We have come to understand, through routine analysis of our behavior and thoughts, the havoc that egocentricity and sociocentricity play in human lives. We have personally experienced that havoc in our own lives. We find ourselves continually assessing our effectiveness in living in accordance with our deepest values. We now have deep insight into the fact that our development is directly dependent on the extent to which we are successful at decreasing the role of egocentric thinking in our daily lives. We have come to understand the conditions under which we tend to use "domination" or "submission" to get what we want.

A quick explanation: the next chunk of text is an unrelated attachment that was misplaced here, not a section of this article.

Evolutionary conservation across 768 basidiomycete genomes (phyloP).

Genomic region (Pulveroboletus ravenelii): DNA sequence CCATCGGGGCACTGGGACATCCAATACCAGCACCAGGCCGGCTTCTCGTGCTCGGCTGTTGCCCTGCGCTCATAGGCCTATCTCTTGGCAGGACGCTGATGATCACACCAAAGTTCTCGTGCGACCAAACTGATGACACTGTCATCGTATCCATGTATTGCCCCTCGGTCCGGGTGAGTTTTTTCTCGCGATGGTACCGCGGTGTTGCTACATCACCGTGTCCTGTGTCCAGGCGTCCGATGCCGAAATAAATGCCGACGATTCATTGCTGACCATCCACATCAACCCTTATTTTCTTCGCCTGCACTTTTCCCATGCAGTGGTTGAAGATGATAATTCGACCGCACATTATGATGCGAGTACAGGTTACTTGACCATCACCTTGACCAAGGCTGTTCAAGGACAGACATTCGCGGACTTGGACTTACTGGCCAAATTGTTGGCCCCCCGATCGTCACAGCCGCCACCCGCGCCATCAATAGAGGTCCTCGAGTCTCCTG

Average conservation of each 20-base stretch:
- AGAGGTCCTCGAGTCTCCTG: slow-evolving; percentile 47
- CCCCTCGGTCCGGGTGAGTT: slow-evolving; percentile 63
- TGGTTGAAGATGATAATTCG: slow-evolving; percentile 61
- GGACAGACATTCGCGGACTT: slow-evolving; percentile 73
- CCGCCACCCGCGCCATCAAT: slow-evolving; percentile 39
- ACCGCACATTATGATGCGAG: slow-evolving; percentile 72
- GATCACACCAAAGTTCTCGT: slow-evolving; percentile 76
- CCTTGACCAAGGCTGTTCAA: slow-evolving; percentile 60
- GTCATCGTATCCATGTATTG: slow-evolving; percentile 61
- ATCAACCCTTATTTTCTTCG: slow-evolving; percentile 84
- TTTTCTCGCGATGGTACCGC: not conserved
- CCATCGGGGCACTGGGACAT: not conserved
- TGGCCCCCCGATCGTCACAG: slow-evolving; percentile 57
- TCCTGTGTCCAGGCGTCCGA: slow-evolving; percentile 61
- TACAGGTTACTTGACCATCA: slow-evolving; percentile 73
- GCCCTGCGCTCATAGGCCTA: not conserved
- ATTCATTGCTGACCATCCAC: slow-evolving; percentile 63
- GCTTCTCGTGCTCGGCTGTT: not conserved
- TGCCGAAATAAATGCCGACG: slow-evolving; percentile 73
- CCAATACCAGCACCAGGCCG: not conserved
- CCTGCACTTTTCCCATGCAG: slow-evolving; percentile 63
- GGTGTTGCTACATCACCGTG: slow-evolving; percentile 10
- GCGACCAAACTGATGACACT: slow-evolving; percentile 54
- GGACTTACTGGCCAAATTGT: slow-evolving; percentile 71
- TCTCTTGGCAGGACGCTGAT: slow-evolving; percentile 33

We now know what types of behavior on the part of others tend to elicit our dominating or submissive ego. We know whether we tend to more predominantly rely upon submissive or dominating behavior. But most important, we recognize that egocentric thinking is never a reasonable mode of thinking--however "natural" it might be. Thus, at the advanced stage we become skilled in identifying our egocentric thoughts, and we refuse to make use of the rationalizations we could easily concoct to justify them.
We are now skilled not only in detecting egocentric thinking in ourselves, we are also skilled in identifying it in the behavior of others. We now routinely figure out the logic of the thinking of other people, and frequently recognize when others are operating from egocentric thinking. We recognize when others are attempting to inappropriately manipulate us into submission, or when they are trying to force us to back down through domination.